Goodby praised NATO's accomplishments since its establishment in 1949. These include both its containment of Soviet power and the "de-nationalizing" of defense policies in Western Europe. A stable peace, he said, is one where countries never even think about going to war with each other, and NATO has been at least partly responsible for such a peace forming between Great Britain, France and Germany. "That's what Clinton has suggested is possible with Russia now."
The president is "not credible," however, Goodby said, because his occasional statements on the subject are not backed up by more specific plans of how the administration hopes to make that vision a reality. Without elaboration, he said, Americans, Europeans and Russians cannot be expected to take the vision seriously.
Goodby said he agrees with Clinton that there is such an opportunity, but it will take at least 20 years of diplomatic investment by the United States. How NATO proceeds with eastern expansion could hinder progress toward the longer term goal. "Interim arrangements should be guided by the rule of doing no harm to the prospects for an undivided and democratic Europe," he said.
The most likely enlargement scenario is for the 16 NATO allies to vote to admit a few new members this year and then pause for at least four or five years before admitting any more, he said. The more likely to enter the treaty are Poland, the Czech Republic and Hungary at NATO's July meeting in Madrid. Less likely to get unanimous support are Romania, Slovakia and Slovenia. And least likely to be voted in Albania, Bulgaria, Estonia, Latvia, Lithuania and Macedonia. That means that Russia will try to compete for influence in the "gray zone," he said.
The scenario is less than ideal for Clinton's successor, who is likely to inherit a "less coherent" NATO, a number of countries still pressing for membership and a Russia without the restraining influence of Yeltsin. Under Yeltsin, Russia has already expressed its unhappiness by slowing down cooperation with the West in arms control agreements and placing more reliance on its nuclear weapons.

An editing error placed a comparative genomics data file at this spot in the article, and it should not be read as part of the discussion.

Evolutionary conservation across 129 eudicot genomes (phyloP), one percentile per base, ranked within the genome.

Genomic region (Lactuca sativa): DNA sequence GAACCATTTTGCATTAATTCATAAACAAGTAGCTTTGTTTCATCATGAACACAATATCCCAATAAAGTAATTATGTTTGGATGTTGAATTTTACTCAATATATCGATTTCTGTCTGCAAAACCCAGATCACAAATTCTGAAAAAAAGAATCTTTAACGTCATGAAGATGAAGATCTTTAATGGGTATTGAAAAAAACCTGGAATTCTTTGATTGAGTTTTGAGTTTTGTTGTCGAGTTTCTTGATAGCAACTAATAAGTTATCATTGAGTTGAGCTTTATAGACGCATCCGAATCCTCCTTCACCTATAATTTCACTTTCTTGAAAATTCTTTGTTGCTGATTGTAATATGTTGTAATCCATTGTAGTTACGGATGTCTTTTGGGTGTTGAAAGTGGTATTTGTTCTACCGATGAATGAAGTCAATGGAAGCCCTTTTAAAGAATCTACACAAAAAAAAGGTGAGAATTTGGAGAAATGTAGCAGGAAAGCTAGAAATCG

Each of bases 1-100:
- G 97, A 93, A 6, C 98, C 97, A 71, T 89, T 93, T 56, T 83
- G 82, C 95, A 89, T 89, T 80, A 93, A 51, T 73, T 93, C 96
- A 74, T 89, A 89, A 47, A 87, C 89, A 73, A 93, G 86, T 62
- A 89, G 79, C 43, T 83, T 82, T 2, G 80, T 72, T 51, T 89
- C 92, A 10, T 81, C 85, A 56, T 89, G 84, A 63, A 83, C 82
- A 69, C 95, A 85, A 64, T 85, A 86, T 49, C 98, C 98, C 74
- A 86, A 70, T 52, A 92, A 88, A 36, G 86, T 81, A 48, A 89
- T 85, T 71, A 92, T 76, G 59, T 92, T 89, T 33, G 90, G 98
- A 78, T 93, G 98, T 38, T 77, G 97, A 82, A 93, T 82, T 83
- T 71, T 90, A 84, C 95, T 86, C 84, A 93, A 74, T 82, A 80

The U.S. Senate could decide not to ratify the agreement to add new members, Goodby said, but he thinks a two-thirds majority will support it after a vigorous debate, although probably not before 1998. "I don't think they should kill it, because it would be a disastrous setback" for U.S.-Western Europe relations, he said.
The Republican-led Senate might advocate a more forceful buildup of NATO as an opposition force to Russia. New York Times columnist William Safire is among those influential voices who believe Russian values are too different from those of the West for that nation ever to become part of Europe, and that Russia is too big and strong not to emerge eventually as a military threat to Europe. Goodby said he disagreed with that position and feared it could become "a self-fulfilling prophecy."
"It's better," he said, to "take Clinton seriously and get on with an undivided Europe. It's very difficult to do but I think it is the right way to go."
Goodby's lecture will become part of a book on the role of norms and rules in American diplomacy, which he is writing while at Stanford's Center for International Security and Arms Control. A text of the prepared lecture is available on the World Wide Web at http://www.stanford.edu/group/CISAC/test/conferences/payne4.html. The center's web site is http://www.stanford.edu/group/CISAC/.
By Kathleen O'Toole